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Public Program

Cynthia Mills: Civil War Monuments

In this forty-five minute talk, Cynthia Mills traces the arc of Civil War commemorative public sculptures, describes the similarities and differences between Northern and Southern monuments, and discusses the continued interest in and uses of these public monuments.

Martha Sandweiss: Is There Anything More to See?

In this thirteen minute presentation, historian Martha Sandweiss challenges assumptions and some of the uses of Civil War photographs as historical documents. Although biased, unreliable, and unrepresentative, the images are mostly used as illustrations of events. .

Anthony Lee: Is There Anything More to See?

In this 15 minute talk, art historian, curator, and photographer Anthony Lee provocatively examines Civil War era photography by way of one case study. The discovery, in June 2010, of a supposedly rare carte-de-visite depicting two African-American boys began a contentious ordeal over the monetary and historic value of the artifact

Mary Niall Mitchell: Is There Anything More to See?

Historian Mary Niall Mitchell uses less known and difficult to understand photographs to discuss the use of photography as propaganda during the Civil War.

Racial Segregation and Education in Brooklyn

Craig Steven Wilder, professor of history at Massachusetts Institute of Technology, speaks to New York City teachers about the influence of school districting on the racial segregation of Brooklyn neighborhoods.

Deborah Willis: Is There Anything More to See?

Professor, curator, photographer Deborah Willis discusses the pictorial record and a "new memory of photography."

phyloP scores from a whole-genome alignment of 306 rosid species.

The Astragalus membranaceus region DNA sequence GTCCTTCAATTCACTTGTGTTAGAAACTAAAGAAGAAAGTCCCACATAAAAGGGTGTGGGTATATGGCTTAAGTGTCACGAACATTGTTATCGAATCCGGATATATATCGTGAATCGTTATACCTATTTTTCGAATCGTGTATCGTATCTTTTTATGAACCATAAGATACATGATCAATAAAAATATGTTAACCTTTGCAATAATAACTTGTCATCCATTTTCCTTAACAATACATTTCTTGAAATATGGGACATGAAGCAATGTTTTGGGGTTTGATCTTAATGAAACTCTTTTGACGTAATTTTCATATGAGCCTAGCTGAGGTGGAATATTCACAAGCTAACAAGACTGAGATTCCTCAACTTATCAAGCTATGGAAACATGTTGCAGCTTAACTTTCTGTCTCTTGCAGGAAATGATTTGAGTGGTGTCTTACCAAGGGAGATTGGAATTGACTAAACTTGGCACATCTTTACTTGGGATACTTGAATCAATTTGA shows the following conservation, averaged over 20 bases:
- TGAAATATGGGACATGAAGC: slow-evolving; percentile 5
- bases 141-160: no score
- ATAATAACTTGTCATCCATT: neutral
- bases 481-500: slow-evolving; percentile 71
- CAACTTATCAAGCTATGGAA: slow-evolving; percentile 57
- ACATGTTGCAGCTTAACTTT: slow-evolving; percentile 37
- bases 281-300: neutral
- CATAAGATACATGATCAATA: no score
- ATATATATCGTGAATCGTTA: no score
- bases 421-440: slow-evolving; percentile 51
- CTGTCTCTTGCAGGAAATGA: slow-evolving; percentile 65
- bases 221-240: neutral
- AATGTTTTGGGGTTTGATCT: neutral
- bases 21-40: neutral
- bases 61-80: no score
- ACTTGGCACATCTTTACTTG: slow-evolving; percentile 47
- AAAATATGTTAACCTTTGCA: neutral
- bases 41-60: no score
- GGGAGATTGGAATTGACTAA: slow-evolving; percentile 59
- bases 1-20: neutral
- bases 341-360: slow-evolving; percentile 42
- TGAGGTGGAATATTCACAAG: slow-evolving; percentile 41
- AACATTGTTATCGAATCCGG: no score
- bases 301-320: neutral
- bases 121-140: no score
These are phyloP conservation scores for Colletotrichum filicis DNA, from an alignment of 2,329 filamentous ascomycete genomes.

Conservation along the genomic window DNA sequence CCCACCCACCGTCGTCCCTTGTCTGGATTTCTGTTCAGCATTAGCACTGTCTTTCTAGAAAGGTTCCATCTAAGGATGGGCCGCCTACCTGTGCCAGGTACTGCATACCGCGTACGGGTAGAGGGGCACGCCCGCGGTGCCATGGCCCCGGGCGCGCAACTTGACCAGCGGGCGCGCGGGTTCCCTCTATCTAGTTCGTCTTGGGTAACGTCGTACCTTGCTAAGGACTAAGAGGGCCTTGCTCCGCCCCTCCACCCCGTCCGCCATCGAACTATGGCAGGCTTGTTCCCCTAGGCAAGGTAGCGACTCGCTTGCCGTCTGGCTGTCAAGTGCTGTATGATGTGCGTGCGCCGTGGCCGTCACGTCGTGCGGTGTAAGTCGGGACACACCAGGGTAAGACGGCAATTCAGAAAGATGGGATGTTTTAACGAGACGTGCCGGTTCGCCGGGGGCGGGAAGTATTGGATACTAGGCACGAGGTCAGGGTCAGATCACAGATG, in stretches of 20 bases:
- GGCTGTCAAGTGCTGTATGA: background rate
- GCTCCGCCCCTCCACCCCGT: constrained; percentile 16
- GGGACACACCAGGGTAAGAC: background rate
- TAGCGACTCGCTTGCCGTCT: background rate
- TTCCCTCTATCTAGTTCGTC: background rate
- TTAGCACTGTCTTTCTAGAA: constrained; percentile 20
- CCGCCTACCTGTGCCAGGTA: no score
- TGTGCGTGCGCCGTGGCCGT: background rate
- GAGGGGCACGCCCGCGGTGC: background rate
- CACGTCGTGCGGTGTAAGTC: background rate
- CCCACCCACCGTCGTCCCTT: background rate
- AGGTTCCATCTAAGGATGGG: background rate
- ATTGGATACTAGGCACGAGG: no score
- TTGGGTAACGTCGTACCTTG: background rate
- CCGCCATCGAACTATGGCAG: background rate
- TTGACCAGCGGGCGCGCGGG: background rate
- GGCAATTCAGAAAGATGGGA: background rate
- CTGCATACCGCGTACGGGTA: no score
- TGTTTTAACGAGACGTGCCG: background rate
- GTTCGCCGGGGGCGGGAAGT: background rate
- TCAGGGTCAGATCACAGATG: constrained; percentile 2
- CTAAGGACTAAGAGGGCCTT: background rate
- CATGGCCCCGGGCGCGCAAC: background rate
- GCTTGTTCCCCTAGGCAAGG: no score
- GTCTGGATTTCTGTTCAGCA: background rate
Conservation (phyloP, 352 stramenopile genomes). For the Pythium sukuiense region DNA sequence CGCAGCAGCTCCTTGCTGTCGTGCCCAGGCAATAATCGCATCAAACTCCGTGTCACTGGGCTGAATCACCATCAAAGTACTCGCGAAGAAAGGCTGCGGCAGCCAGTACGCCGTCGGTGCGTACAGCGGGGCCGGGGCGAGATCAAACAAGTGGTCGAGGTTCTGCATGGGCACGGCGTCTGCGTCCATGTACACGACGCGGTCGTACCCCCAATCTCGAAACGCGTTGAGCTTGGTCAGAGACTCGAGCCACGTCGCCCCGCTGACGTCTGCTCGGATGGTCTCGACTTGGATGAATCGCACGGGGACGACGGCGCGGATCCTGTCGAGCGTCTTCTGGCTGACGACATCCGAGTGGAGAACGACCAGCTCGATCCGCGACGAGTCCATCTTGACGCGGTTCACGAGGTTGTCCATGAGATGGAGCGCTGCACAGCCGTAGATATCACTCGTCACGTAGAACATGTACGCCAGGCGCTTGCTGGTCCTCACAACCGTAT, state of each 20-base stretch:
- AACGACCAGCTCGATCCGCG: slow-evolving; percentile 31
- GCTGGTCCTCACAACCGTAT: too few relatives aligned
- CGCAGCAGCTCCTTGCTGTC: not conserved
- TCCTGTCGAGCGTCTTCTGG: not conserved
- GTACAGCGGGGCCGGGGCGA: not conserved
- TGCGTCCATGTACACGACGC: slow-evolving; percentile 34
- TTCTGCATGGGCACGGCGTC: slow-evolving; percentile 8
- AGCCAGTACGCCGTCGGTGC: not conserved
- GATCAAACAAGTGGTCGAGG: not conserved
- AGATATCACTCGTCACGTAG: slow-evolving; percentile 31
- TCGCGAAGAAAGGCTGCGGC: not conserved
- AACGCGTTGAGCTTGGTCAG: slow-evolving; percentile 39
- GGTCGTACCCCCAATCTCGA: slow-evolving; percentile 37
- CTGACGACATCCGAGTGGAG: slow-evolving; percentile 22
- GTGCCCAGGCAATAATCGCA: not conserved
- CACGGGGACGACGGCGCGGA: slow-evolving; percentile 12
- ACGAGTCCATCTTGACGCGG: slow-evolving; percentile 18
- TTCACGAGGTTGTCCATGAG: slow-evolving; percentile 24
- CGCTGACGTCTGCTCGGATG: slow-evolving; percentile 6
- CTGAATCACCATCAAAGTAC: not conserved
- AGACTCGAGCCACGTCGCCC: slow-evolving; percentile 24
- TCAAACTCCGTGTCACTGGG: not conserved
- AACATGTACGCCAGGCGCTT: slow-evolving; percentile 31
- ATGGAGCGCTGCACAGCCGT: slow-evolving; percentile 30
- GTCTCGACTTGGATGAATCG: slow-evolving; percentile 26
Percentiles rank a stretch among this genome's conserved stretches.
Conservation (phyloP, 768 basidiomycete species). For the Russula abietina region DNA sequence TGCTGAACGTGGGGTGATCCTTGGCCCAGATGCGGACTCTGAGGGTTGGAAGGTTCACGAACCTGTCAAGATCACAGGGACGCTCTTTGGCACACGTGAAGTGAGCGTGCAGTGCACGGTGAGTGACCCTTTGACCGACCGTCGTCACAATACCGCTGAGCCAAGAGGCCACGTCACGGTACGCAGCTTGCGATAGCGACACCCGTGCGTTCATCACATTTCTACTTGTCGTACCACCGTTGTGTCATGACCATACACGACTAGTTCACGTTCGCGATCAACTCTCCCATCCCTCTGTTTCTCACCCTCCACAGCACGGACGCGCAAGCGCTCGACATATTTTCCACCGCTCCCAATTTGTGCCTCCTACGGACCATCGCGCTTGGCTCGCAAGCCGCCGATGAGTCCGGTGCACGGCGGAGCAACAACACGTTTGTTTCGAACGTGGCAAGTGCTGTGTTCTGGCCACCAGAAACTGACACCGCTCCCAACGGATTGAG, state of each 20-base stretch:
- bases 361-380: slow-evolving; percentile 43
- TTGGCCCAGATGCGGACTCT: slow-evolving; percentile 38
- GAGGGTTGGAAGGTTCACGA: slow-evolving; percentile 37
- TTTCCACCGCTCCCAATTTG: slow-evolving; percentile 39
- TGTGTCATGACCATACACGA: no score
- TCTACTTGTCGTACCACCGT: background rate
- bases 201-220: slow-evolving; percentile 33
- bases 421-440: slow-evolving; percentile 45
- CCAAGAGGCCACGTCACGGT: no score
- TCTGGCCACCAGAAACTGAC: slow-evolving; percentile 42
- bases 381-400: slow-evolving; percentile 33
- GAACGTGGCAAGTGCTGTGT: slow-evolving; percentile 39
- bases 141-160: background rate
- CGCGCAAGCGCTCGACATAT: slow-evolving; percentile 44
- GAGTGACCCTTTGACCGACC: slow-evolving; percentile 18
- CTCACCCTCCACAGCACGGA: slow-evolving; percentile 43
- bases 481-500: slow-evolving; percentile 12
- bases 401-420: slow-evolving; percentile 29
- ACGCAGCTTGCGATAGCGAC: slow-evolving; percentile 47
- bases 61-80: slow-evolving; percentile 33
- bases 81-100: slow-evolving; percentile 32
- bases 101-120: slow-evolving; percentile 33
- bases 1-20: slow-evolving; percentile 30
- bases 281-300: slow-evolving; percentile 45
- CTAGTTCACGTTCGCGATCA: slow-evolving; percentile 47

Gary W. Gallagher: Civil War Myths and Misinformation

Historian Gary W. Gallagher discusses the concept of union in the nineteenth century and its importance in the Civil War.

Gregory Downs: Did the Real War Ever Get in the Books?

Historian Gregory Downs (City College of New York, City University of New York) explains the range of scholarly approaches that shape our understanding of the Civil War.

Stephanie McCurry: Did the Real War Ever Get in the Books?

Historian Stephanie McCurry (University of Pennsylvania) explains why understanding the Confederacy from the inside out changes our understanding of the Civil War.

James Oakes: Did the Real War Ever Get in the Books?

Historian James Oakes describes how the interpretation of the Emancipation Proclamation as a turning point in the Civil War has obscured its pre-war origins.

Like It’s Still Going On: A Civil War Sesquicentennial Reading and Discussion [part 1]

In the first part of this two-part panel discussion, held at the Association of Writers and Writing Programs Conference, distinguished contemporary American writers Frank Bidart, Vijay Seshadri, and Kevin Young talk about writing about the Civil War 150 years after it began.

Like It’s Still Going On: A Civil War Sesquicentennial Reading and Discussion [part 2]

In the second part of this two-part panel discussion, held at the Association of Writers and Writing Programs Conference, distinguished contemporary American writers Frank Bidart, Vijay Seshadri, and Kevin Young talk about writing about the Civil War 150 years after it began.

Copyright 2014 · American Social History Productions, Inc.